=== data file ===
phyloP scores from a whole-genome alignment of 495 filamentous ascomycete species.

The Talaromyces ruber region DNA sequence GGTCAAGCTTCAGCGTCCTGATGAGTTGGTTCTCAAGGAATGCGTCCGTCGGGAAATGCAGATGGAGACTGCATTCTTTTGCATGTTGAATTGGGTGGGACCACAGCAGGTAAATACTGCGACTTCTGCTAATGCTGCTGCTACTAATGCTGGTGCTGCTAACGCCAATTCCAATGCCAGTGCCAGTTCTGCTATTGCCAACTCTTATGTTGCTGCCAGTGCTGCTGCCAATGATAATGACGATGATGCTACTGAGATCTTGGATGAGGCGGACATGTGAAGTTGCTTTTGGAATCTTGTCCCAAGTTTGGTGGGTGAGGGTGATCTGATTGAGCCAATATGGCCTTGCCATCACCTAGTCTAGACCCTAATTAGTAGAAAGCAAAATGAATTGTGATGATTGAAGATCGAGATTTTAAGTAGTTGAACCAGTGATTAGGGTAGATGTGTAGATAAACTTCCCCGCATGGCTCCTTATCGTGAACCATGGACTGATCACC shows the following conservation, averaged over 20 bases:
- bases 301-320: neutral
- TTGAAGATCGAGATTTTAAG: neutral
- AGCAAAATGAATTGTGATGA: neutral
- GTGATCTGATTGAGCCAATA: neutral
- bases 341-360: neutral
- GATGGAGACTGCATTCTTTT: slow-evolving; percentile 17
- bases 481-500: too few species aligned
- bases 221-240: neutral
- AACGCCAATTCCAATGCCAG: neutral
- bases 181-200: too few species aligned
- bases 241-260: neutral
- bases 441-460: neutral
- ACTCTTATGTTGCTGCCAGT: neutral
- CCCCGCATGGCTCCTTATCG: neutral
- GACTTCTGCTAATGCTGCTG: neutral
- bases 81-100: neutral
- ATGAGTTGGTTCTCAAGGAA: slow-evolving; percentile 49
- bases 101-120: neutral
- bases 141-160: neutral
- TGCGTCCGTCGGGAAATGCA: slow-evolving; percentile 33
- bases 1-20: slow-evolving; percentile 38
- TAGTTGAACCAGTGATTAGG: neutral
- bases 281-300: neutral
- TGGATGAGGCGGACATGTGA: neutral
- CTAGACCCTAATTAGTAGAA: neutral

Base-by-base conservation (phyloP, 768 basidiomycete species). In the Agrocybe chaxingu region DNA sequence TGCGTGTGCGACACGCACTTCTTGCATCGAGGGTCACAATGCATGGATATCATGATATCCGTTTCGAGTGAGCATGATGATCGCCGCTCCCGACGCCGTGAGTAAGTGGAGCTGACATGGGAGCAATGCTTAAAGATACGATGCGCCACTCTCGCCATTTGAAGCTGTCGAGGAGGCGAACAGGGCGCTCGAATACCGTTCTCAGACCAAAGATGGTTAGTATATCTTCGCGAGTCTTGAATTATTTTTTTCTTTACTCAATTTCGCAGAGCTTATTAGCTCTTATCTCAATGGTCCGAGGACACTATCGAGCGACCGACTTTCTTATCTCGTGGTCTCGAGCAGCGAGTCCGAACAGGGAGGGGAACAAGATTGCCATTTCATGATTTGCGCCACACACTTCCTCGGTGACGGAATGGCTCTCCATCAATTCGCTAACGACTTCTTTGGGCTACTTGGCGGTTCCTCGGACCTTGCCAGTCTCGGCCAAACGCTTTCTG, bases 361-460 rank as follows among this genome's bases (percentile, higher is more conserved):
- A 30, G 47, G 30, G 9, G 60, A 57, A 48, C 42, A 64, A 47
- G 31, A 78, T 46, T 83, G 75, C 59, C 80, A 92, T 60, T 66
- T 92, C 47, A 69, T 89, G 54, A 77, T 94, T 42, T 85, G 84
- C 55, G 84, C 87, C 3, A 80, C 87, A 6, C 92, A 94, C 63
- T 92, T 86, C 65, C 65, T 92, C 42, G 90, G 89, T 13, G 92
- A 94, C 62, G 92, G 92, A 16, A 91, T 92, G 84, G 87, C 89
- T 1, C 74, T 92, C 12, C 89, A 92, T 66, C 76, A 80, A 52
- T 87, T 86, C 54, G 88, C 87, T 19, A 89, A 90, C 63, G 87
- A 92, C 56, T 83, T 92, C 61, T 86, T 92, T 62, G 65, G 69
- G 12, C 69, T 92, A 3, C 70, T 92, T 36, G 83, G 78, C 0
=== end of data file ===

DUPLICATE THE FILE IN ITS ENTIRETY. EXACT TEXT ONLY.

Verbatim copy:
phyloP scores from a whole-genome alignment of 495 filamentous ascomycete species.

The Talaromyces ruber region DNA sequence GGTCAAGCTTCAGCGTCCTGATGAGTTGGTTCTCAAGGAATGCGTCCGTCGGGAAATGCAGATGGAGACTGCATTCTTTTGCATGTTGAATTGGGTGGGACCACAGCAGGTAAATACTGCGACTTCTGCTAATGCTGCTGCTACTAATGCTGGTGCTGCTAACGCCAATTCCAATGCCAGTGCCAGTTCTGCTATTGCCAACTCTTATGTTGCTGCCAGTGCTGCTGCCAATGATAATGACGATGATGCTACTGAGATCTTGGATGAGGCGGACATGTGAAGTTGCTTTTGGAATCTTGTCCCAAGTTTGGTGGGTGAGGGTGATCTGATTGAGCCAATATGGCCTTGCCATCACCTAGTCTAGACCCTAATTAGTAGAAAGCAAAATGAATTGTGATGATTGAAGATCGAGATTTTAAGTAGTTGAACCAGTGATTAGGGTAGATGTGTAGATAAACTTCCCCGCATGGCTCCTTATCGTGAACCATGGACTGATCACC shows the following conservation, averaged over 20 bases:
- bases 301-320: neutral
- TTGAAGATCGAGATTTTAAG: neutral
- AGCAAAATGAATTGTGATGA: neutral
- GTGATCTGATTGAGCCAATA: neutral
- bases 341-360: neutral
- GATGGAGACTGCATTCTTTT: slow-evolving; percentile 17
- bases 481-500: too few species aligned
- bases 221-240: neutral
- AACGCCAATTCCAATGCCAG: neutral
- bases 181-200: too few species aligned
- bases 241-260: neutral
- bases 441-460: neutral
- ACTCTTATGTTGCTGCCAGT: neutral
- CCCCGCATGGCTCCTTATCG: neutral
- GACTTCTGCTAATGCTGCTG: neutral
- bases 81-100: neutral
- ATGAGTTGGTTCTCAAGGAA: slow-evolving; percentile 49
- bases 101-120: neutral
- bases 141-160: neutral
- TGCGTCCGTCGGGAAATGCA: slow-evolving; percentile 33
- bases 1-20: slow-evolving; percentile 38
- TAGTTGAACCAGTGATTAGG: neutral
- bases 281-300: neutral
- TGGATGAGGCGGACATGTGA: neutral
- CTAGACCCTAATTAGTAGAA: neutral

Base-by-base conservation (phyloP, 768 basidiomycete species). In the Agrocybe chaxingu region DNA sequence TGCGTGTGCGACACGCACTTCTTGCATCGAGGGTCACAATGCATGGATATCATGATATCCGTTTCGAGTGAGCATGATGATCGCCGCTCCCGACGCCGTGAGTAAGTGGAGCTGACATGGGAGCAATGCTTAAAGATACGATGCGCCACTCTCGCCATTTGAAGCTGTCGAGGAGGCGAACAGGGCGCTCGAATACCGTTCTCAGACCAAAGATGGTTAGTATATCTTCGCGAGTCTTGAATTATTTTTTTCTTTACTCAATTTCGCAGAGCTTATTAGCTCTTATCTCAATGGTCCGAGGACACTATCGAGCGACCGACTTTCTTATCTCGTGGTCTCGAGCAGCGAGTCCGAACAGGGAGGGGAACAAGATTGCCATTTCATGATTTGCGCCACACACTTCCTCGGTGACGGAATGGCTCTCCATCAATTCGCTAACGACTTCTTTGGGCTACTTGGCGGTTCCTCGGACCTTGCCAGTCTCGGCCAAACGCTTTCTG, bases 361-460 rank as follows among this genome's bases (percentile, higher is more conserved):
- A 30, G 47, G 30, G 9, G 60, A 57, A 48, C 42, A 64, A 47
- G 31, A 78, T 46, T 83, G 75, C 59, C 80, A 92, T 60, T 66
- T 92, C 47, A 69, T 89, G 54, A 77, T 94, T 42, T 85, G 84
- C 55, G 84, C 87, C 3, A 80, C 87, A 6, C 92, A 94, C 63
- T 92, T 86, C 65, C 65, T 92, C 42, G 90, G 89, T 13, G 92
- A 94, C 62, G 92, G 92, A 16, A 91, T 92, G 84, G 87, C 89
- T 1, C 74, T 92, C 12, C 89, A 92, T 66, C 76, A 80, A 52
- T 87, T 86, C 54, G 88, C 87, T 19, A 89, A 90, C 63, G 87
- A 92, C 56, T 83, T 92, C 61, T 86, T 92, T 62, G 65, G 69
- G 12, C 69, T 92, A 3, C 70, T 92, T 36, G 83, G 78, C 0